Law Career Counselors Find a Great Resource in Books by Susan Smith Blakely
Law career counselors have challenging jobs and are always on the lookout for a useful resource to help their students succeed. In spite of their efforts, retention rates for women in the law are dismal even though law career counselors work with promising students every day of the week. Susan Smith Blakely’s books provide a realistic overview of the challenges facing young lawyers as well as detailed guidance and solutions to empower students while supporting law career counselors as they fulfill their responsibilities.
Monique is alarmed. As the director of a law school Career Services Office, she knows that many students graduate from law school only to abandon practice early in their legal career. It is a big problem for the women lawyers especially, and it is a big problem for their law schools.
Monique places students in jobs, and her Dean and the law school Board of Directors rely on her to do that job well. She knows that law school graduates can be effective goodwill ambassadors for the school, and that alumni are encouraged to provide clerkships and associate positions for current students and graduates. Monique also knows that the alumni only can provide these services if they stay in practices that continue to need new lawyers. It’s in the best interest of the law school to keep graduates employed, and Monique has a big part in making that happen. Law school rankings and the school’s reputation rely on good graduate employment statistics, and Monique feels a lot of pressure to maintain good numbers for the school. Monique also knows that the law school depends on the contributions of alumni, and alumni, who have left practice, are less likely to be donors.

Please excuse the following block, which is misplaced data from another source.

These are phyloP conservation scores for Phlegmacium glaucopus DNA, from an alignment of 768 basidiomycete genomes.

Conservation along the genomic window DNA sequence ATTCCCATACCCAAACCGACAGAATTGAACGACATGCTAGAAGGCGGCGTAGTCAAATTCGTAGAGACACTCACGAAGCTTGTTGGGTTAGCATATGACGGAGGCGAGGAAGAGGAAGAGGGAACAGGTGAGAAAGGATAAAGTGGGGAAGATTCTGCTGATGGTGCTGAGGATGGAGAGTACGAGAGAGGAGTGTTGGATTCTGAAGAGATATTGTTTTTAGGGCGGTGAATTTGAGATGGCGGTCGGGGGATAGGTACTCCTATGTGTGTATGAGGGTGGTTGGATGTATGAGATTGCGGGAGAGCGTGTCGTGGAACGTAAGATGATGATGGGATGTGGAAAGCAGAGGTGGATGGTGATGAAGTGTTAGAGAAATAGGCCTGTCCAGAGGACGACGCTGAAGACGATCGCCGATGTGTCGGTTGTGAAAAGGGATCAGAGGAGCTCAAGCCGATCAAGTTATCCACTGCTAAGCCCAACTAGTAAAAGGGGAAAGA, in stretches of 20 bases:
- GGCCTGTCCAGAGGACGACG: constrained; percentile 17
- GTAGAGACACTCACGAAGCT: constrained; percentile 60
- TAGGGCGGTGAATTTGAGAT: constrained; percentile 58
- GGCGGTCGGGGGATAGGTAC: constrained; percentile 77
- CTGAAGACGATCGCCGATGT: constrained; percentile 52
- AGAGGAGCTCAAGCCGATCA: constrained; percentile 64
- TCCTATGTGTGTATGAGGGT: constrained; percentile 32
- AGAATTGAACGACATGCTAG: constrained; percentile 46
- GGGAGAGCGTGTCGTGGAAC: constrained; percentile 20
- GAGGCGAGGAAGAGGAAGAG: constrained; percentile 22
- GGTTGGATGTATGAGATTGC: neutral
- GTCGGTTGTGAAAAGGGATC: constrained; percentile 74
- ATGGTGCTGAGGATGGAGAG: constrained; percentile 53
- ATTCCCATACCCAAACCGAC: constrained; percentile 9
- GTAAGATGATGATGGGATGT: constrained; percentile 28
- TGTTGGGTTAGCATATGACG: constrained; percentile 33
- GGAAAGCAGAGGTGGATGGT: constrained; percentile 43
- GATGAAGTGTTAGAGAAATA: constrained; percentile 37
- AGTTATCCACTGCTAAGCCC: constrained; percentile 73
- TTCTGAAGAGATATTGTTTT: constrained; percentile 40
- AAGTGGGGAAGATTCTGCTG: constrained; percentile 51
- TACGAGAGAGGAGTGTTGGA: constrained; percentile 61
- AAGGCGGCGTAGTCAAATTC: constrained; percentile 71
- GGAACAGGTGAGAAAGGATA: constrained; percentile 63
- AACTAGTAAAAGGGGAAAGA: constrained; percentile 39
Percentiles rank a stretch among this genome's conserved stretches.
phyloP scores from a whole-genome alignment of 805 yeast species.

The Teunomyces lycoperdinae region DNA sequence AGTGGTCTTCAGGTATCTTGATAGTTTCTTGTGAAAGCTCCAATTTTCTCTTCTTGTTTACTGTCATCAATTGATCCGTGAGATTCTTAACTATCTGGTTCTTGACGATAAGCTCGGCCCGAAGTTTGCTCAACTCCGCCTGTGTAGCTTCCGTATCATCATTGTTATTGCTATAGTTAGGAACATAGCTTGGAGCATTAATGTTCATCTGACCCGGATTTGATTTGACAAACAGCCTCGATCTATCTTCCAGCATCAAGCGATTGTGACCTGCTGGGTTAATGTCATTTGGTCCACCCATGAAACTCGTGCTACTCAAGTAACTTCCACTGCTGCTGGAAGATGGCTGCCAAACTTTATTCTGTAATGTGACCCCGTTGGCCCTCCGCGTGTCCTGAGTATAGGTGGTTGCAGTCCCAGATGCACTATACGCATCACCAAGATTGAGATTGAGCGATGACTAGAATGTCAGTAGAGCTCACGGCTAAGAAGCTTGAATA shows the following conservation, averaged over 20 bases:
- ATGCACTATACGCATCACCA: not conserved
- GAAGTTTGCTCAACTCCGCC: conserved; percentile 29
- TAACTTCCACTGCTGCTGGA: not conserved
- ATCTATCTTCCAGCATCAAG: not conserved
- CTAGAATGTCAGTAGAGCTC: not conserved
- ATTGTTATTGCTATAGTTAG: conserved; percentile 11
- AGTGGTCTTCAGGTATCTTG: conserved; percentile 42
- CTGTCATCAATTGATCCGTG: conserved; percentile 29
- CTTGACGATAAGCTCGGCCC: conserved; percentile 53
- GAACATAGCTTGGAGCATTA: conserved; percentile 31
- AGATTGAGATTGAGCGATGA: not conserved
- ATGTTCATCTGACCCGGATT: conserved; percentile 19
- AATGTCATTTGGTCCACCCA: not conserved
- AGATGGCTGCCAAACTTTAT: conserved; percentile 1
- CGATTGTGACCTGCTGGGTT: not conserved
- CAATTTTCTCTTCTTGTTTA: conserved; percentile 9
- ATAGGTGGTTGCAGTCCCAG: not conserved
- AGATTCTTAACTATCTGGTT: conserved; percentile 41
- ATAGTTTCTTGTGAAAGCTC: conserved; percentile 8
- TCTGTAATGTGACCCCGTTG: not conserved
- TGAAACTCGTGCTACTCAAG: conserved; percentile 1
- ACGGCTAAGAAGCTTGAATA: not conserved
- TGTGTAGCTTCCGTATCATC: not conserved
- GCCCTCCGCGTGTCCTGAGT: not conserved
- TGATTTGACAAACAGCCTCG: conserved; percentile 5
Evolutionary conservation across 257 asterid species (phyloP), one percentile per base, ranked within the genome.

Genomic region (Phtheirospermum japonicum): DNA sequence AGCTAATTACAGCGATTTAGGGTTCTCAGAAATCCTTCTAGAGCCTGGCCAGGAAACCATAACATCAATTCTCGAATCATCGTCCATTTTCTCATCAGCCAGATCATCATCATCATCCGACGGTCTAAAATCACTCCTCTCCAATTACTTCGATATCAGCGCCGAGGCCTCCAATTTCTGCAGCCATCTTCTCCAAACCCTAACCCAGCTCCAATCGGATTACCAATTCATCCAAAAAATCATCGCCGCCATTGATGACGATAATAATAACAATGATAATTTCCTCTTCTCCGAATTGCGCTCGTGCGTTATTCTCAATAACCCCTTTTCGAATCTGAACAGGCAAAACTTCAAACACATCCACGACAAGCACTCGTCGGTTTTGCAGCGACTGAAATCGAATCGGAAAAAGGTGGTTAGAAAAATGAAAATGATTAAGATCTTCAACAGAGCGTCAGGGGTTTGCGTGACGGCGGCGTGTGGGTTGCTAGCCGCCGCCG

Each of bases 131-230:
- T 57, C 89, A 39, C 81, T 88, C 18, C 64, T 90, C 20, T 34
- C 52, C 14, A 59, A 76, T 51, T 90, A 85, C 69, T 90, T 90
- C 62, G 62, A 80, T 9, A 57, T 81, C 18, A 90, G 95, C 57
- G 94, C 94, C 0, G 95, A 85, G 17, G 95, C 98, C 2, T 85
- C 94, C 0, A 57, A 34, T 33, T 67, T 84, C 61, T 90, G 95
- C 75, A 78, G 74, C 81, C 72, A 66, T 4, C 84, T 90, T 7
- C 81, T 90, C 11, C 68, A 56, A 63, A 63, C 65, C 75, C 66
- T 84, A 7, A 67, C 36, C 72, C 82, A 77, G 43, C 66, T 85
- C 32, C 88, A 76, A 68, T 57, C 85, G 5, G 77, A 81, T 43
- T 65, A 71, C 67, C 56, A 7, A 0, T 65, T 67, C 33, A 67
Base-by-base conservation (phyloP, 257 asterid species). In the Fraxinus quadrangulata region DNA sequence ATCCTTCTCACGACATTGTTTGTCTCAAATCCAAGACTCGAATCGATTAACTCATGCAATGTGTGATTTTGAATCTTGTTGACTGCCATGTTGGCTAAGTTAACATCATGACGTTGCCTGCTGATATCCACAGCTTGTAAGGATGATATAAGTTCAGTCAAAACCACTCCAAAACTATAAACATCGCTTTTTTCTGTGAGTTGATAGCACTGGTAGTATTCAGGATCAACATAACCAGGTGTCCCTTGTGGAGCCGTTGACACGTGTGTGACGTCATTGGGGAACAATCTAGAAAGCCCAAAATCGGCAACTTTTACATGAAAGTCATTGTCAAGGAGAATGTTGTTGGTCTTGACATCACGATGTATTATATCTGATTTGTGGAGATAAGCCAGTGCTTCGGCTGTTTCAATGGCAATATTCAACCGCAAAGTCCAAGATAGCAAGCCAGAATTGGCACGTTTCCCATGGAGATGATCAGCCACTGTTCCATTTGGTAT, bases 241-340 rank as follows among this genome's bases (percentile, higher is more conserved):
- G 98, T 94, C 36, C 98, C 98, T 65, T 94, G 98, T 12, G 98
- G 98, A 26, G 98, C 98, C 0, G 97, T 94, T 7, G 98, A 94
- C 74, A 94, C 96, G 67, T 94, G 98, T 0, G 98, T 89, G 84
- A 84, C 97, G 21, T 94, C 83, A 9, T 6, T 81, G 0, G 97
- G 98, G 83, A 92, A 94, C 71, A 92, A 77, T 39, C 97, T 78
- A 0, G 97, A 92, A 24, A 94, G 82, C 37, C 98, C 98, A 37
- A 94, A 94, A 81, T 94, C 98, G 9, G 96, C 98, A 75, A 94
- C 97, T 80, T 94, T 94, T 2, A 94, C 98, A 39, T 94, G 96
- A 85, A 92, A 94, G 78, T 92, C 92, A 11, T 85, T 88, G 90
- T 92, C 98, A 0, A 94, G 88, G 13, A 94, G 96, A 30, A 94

When Monique read about Best Friends at the Bar: What Women Need to Know about a Career in the Law and the new books in legal magazines and on legal blogs, she promptly ordered the books. The author, Susan Smith Blakely, emphasized how important it is for young lawyers to remain in the profession and find ways to create work-life balance. Monique agreed and liked the theme of making good choices and developing good career plans early in practice, even as early as law school. She especially liked the sage advice from more than 70 lawyers and judges and the fascinating profiles of lawyers in transition. The books are a great resource for her law students who need to develop realistic views of law practice and the special challenges women face in a male-dominated profession. Ms. Blakely does not judge personal decisions or push personal agendas, and she even includes information on re-entry after a break that sometimes is necessary for personal reasons. Re-entry challenges are a big impediment to women lawyers who have to step out of the practice for a while, and Monique knows from counseling alumni how important this information is.
Feeling encouraged and enthusiastic, Monique asked for her Dean’s support to develop a special program for young law students. She invited Susan Blakely to speak at the school and encouraged alumni to attend. Susan was a very engaging speaker, and Monique appreciated her efforts to reach out to the students and inspire them to take charge of their own careers. Susan challenged the students to create their own personal definitions of success and to have reasonable career expectations. Monique knows that it is so important for young lawyers to stay in their chosen profession even though it can be challenging. Monique was gratified when the students engaged Susan in animated Q & A after her talk and eagerly purchased books. She could tell from the applause that making Best Friends at the Bar part of the law school experience was a win/win for the students and for the school.